Tokenization of assets between marketing and legal framework

There is a new trend in the financial world, the tokenization of assets. With tokenization, digital images of assets are mapped in the form of tokens via the so-called blockchain. This offers many advantages such as faster processing or lower costs. Many companies want to be right at the front. Some people quickly dismiss this as new hype. But according to the author, it is more a long-term development that must be understood in a technological-legal nexus. When it comes to the question of what tokens are, in his opinion different perspectives move in the field of tension between technology and the legal framework. Token assets have been officially defined as a financial instrument and are therefore subject to financial market regulation, which closed a certain gap.

The cardano dex platform concept of security is a reciprocal development of economic innovations and the legal framework. This is where the debate about the tokenization of assets follows seamlessly. In contrast to statements that “digital” tokenization would revolutionize the entire financial industry and fears that this will all be just another new marketing hype, “digital tokens” should be understood as part of the long-term development in a technological-legal. In the market economy sense, this is part of a search process for the most efficient solutions possible in an open-ended debate.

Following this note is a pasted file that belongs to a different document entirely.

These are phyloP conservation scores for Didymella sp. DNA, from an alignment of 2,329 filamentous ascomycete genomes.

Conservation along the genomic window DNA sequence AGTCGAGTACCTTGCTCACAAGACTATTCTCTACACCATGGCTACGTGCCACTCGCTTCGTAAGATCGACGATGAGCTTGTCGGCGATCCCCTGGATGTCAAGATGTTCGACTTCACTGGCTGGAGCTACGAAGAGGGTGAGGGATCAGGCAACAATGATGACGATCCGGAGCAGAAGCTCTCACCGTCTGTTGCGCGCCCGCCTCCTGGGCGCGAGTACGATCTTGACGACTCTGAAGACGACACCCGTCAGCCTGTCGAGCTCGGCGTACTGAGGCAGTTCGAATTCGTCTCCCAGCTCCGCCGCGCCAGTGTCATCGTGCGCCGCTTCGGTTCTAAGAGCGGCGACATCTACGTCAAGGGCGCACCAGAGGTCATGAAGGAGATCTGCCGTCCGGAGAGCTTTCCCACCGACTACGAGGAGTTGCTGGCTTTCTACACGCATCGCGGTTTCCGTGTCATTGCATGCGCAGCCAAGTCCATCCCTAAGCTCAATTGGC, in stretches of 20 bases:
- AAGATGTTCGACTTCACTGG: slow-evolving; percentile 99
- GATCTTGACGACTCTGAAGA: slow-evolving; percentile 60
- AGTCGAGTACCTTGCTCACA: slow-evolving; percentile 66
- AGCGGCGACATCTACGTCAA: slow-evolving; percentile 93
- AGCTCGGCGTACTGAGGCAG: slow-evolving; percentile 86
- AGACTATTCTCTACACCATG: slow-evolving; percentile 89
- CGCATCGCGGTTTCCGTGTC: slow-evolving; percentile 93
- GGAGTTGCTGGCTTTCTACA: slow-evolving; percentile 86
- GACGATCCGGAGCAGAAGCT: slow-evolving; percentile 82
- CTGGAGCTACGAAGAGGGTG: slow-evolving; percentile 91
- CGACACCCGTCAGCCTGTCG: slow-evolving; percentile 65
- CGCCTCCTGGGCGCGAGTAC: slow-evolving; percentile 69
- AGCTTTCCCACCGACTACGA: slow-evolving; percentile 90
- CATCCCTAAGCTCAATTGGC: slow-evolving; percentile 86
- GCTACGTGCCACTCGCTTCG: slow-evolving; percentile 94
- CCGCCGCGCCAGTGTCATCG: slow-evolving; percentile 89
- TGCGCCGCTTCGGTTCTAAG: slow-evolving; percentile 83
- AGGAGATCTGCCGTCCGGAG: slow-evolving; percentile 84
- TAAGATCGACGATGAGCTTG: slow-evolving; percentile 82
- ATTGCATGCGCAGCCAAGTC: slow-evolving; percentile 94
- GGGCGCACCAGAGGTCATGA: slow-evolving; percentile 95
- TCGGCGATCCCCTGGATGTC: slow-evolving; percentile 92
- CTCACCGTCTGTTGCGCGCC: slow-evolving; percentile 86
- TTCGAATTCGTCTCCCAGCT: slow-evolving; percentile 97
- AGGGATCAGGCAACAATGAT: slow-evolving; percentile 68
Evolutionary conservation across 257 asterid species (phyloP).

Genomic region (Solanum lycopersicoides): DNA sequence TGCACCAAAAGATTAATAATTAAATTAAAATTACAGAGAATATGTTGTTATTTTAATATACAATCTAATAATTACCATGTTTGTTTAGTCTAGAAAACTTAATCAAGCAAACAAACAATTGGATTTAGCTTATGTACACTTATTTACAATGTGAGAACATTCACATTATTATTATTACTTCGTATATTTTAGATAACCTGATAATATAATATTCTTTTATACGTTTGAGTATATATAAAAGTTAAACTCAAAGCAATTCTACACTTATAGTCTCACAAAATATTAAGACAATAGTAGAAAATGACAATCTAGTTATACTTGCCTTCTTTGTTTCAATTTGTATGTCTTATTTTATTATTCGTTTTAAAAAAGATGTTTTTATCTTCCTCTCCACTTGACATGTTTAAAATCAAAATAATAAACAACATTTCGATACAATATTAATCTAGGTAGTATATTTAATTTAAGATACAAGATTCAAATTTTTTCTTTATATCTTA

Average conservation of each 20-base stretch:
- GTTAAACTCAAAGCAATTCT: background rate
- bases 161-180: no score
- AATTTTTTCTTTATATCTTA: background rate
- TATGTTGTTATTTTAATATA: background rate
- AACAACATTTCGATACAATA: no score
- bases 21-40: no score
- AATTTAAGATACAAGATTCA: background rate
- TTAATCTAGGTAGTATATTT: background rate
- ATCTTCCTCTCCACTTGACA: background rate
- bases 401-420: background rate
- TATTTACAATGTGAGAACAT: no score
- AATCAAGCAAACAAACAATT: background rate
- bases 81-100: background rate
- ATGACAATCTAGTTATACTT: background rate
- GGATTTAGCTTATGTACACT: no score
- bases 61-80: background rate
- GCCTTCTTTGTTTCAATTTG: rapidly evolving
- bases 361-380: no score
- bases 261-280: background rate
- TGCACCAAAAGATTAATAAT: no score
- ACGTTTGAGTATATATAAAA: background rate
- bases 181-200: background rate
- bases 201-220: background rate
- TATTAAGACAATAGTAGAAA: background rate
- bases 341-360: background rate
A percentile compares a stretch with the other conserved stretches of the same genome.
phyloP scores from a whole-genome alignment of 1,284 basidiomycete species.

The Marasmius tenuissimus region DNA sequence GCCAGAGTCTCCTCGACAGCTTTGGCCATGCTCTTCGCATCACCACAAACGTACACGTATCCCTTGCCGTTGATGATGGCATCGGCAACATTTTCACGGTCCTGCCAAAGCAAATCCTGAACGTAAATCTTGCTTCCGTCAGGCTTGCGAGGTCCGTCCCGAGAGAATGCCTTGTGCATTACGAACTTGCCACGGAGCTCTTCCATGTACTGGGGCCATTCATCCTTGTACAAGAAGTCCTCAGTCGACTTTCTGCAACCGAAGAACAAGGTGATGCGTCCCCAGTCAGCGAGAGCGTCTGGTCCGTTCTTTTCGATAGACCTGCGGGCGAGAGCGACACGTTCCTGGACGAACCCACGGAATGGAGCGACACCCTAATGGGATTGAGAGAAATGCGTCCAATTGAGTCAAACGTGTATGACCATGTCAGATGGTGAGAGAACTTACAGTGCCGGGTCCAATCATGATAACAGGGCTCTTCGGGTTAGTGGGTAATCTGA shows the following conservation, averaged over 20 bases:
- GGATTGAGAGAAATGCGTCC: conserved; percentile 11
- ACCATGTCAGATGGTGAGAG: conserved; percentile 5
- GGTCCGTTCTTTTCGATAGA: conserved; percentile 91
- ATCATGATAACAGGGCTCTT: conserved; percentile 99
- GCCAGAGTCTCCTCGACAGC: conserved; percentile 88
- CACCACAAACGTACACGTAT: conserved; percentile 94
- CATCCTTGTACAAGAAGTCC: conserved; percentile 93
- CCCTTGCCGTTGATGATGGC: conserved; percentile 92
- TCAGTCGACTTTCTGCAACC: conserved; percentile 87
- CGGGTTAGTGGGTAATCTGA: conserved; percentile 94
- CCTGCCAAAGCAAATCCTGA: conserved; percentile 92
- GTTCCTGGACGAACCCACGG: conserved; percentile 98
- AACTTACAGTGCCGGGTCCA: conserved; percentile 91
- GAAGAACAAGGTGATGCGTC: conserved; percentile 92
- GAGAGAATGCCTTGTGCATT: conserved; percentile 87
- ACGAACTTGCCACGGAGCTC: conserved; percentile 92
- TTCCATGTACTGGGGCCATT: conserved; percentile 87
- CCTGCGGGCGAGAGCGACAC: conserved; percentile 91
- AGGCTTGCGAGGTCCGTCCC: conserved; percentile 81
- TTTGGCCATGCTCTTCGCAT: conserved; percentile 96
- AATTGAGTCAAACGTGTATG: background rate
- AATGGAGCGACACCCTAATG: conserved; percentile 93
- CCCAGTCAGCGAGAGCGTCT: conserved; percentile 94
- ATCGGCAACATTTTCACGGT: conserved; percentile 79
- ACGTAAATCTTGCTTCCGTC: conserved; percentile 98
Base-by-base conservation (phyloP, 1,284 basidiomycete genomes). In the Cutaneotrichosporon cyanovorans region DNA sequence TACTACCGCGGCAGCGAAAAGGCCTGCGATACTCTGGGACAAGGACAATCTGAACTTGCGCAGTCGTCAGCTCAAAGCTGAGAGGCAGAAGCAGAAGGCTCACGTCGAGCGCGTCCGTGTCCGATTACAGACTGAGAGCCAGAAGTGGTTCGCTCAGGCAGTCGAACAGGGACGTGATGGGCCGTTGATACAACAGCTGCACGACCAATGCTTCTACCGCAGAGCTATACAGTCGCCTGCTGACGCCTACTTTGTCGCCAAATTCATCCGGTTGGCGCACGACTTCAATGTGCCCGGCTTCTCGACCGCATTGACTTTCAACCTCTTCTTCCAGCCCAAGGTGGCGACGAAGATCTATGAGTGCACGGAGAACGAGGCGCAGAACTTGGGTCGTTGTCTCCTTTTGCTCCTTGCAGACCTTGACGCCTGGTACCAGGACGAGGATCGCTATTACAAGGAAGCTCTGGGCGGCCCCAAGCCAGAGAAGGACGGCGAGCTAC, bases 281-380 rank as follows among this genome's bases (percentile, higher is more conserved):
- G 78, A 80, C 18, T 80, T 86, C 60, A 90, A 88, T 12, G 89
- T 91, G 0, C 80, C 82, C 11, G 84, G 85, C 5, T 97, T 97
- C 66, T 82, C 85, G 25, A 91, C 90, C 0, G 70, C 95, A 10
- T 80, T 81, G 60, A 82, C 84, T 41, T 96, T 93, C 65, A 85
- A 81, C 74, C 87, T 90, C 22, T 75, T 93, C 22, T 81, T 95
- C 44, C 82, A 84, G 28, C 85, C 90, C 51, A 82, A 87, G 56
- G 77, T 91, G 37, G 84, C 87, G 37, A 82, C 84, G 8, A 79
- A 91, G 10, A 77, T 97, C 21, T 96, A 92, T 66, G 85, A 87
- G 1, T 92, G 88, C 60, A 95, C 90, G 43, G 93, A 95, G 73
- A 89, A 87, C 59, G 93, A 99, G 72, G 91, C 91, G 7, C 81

The interplay between technology and law, however, requires an unbiased view and an understanding of the continuity of innovations.

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Tokenization is an innovation?

Neither a purely technological view from the perspective of Distributed Ledger Technology (DLT or “Blockchain”) or a belief in a current disruption of the securities markets and securities settlement can do justice to this continuity of development without the context of the historical development of securitization, dematerialization and digital representation will.

With the differentiation of the earlier mythical-ubiquitous “blockchain” into different service providers with clear roles and commercial interests, there is also a transition to the perspective of supervisory law, which regulates the various roles and their responsibilities in the financial market. First: Technological implementation is a downstream issue that does not determine the nature of security. Second: In general, a regime for securities is defined as “transferable securities” in the regulatory context. On the one hand, this must be distinguished from the civil law regulations, which are still fragmented. And finally, thirdly: The difference between pure primary market transactions and the entire secondary market process chain is decisive for the question of efficiency if one does not want to limit oneself to the regulatory niches already mentioned for small issue volumes.